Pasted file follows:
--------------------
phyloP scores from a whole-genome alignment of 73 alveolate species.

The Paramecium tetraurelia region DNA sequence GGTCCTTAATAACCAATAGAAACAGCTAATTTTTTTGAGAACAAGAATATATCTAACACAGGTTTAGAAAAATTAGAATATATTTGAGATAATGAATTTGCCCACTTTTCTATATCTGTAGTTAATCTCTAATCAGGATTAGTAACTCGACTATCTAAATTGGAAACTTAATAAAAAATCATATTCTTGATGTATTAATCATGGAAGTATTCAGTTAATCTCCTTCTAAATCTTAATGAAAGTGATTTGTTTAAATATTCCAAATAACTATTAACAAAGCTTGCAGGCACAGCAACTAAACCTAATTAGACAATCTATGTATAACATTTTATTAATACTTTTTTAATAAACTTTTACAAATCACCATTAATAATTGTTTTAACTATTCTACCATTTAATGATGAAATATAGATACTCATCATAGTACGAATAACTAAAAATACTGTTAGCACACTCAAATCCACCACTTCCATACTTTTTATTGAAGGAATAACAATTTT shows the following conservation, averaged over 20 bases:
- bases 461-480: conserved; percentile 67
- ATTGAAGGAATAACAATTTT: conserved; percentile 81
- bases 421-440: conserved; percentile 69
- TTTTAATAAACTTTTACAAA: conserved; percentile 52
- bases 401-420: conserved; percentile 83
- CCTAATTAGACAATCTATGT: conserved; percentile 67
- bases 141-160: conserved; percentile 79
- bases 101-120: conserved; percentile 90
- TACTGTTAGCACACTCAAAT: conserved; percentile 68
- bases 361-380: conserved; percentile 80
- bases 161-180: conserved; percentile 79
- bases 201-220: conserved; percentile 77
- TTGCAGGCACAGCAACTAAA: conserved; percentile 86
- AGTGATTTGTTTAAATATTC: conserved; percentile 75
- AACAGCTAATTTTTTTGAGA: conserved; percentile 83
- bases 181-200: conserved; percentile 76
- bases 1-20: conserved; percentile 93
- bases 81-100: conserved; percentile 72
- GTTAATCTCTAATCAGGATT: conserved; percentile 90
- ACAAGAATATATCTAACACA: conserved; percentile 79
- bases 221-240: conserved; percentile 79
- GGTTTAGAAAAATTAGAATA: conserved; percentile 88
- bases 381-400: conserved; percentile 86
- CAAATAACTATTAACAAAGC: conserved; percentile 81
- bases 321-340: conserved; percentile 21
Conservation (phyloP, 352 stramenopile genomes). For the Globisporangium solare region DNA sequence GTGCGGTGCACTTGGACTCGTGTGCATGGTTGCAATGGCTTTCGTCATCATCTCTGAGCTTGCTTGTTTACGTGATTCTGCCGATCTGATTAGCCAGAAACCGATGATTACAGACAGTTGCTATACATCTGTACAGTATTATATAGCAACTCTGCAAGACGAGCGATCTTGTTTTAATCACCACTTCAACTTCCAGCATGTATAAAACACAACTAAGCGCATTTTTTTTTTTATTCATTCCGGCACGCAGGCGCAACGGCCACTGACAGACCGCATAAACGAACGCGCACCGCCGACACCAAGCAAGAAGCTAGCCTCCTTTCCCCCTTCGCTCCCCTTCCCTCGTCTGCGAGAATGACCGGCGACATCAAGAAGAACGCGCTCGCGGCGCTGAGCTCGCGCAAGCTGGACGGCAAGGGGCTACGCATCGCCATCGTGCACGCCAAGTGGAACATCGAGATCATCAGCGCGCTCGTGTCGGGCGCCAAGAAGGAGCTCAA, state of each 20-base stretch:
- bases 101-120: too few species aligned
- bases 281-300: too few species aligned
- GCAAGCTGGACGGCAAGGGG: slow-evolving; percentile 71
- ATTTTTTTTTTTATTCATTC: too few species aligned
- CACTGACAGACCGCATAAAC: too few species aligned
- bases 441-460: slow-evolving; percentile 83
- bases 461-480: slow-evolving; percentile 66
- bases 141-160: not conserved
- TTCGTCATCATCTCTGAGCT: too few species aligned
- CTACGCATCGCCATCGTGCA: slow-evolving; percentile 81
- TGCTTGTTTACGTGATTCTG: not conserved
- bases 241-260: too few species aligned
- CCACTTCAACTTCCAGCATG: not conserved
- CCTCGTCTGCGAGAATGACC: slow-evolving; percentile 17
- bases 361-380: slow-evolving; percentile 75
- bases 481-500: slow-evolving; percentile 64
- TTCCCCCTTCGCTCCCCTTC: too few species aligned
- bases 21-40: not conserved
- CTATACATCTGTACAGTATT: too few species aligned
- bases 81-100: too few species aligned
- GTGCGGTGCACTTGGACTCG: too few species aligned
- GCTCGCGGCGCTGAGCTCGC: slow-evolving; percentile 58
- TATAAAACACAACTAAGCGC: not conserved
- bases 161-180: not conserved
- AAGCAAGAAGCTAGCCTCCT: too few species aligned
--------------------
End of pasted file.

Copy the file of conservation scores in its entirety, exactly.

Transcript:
phyloP scores from a whole-genome alignment of 73 alveolate species.

The Paramecium tetraurelia region DNA sequence GGTCCTTAATAACCAATAGAAACAGCTAATTTTTTTGAGAACAAGAATATATCTAACACAGGTTTAGAAAAATTAGAATATATTTGAGATAATGAATTTGCCCACTTTTCTATATCTGTAGTTAATCTCTAATCAGGATTAGTAACTCGACTATCTAAATTGGAAACTTAATAAAAAATCATATTCTTGATGTATTAATCATGGAAGTATTCAGTTAATCTCCTTCTAAATCTTAATGAAAGTGATTTGTTTAAATATTCCAAATAACTATTAACAAAGCTTGCAGGCACAGCAACTAAACCTAATTAGACAATCTATGTATAACATTTTATTAATACTTTTTTAATAAACTTTTACAAATCACCATTAATAATTGTTTTAACTATTCTACCATTTAATGATGAAATATAGATACTCATCATAGTACGAATAACTAAAAATACTGTTAGCACACTCAAATCCACCACTTCCATACTTTTTATTGAAGGAATAACAATTTT shows the following conservation, averaged over 20 bases:
- bases 461-480: conserved; percentile 67
- ATTGAAGGAATAACAATTTT: conserved; percentile 81
- bases 421-440: conserved; percentile 69
- TTTTAATAAACTTTTACAAA: conserved; percentile 52
- bases 401-420: conserved; percentile 83
- CCTAATTAGACAATCTATGT: conserved; percentile 67
- bases 141-160: conserved; percentile 79
- bases 101-120: conserved; percentile 90
- TACTGTTAGCACACTCAAAT: conserved; percentile 68
- bases 361-380: conserved; percentile 80
- bases 161-180: conserved; percentile 79
- bases 201-220: conserved; percentile 77
- TTGCAGGCACAGCAACTAAA: conserved; percentile 86
- AGTGATTTGTTTAAATATTC: conserved; percentile 75
- AACAGCTAATTTTTTTGAGA: conserved; percentile 83
- bases 181-200: conserved; percentile 76
- bases 1-20: conserved; percentile 93
- bases 81-100: conserved; percentile 72
- GTTAATCTCTAATCAGGATT: conserved; percentile 90
- ACAAGAATATATCTAACACA: conserved; percentile 79
- bases 221-240: conserved; percentile 79
- GGTTTAGAAAAATTAGAATA: conserved; percentile 88
- bases 381-400: conserved; percentile 86
- CAAATAACTATTAACAAAGC: conserved; percentile 81
- bases 321-340: conserved; percentile 21
Conservation (phyloP, 352 stramenopile genomes). For the Globisporangium solare region DNA sequence GTGCGGTGCACTTGGACTCGTGTGCATGGTTGCAATGGCTTTCGTCATCATCTCTGAGCTTGCTTGTTTACGTGATTCTGCCGATCTGATTAGCCAGAAACCGATGATTACAGACAGTTGCTATACATCTGTACAGTATTATATAGCAACTCTGCAAGACGAGCGATCTTGTTTTAATCACCACTTCAACTTCCAGCATGTATAAAACACAACTAAGCGCATTTTTTTTTTTATTCATTCCGGCACGCAGGCGCAACGGCCACTGACAGACCGCATAAACGAACGCGCACCGCCGACACCAAGCAAGAAGCTAGCCTCCTTTCCCCCTTCGCTCCCCTTCCCTCGTCTGCGAGAATGACCGGCGACATCAAGAAGAACGCGCTCGCGGCGCTGAGCTCGCGCAAGCTGGACGGCAAGGGGCTACGCATCGCCATCGTGCACGCCAAGTGGAACATCGAGATCATCAGCGCGCTCGTGTCGGGCGCCAAGAAGGAGCTCAA, state of each 20-base stretch:
- bases 101-120: too few species aligned
- bases 281-300: too few species aligned
- GCAAGCTGGACGGCAAGGGG: slow-evolving; percentile 71
- ATTTTTTTTTTTATTCATTC: too few species aligned
- CACTGACAGACCGCATAAAC: too few species aligned
- bases 441-460: slow-evolving; percentile 83
- bases 461-480: slow-evolving; percentile 66
- bases 141-160: not conserved
- TTCGTCATCATCTCTGAGCT: too few species aligned
- CTACGCATCGCCATCGTGCA: slow-evolving; percentile 81
- TGCTTGTTTACGTGATTCTG: not conserved
- bases 241-260: too few species aligned
- CCACTTCAACTTCCAGCATG: not conserved
- CCTCGTCTGCGAGAATGACC: slow-evolving; percentile 17
- bases 361-380: slow-evolving; percentile 75
- bases 481-500: slow-evolving; percentile 64
- TTCCCCCTTCGCTCCCCTTC: too few species aligned
- bases 21-40: not conserved
- CTATACATCTGTACAGTATT: too few species aligned
- bases 81-100: too few species aligned
- GTGCGGTGCACTTGGACTCG: too few species aligned
- GCTCGCGGCGCTGAGCTCGC: slow-evolving; percentile 58
- TATAAAACACAACTAAGCGC: not conserved
- bases 161-180: not conserved
- AAGCAAGAAGCTAGCCTCCT: too few species aligned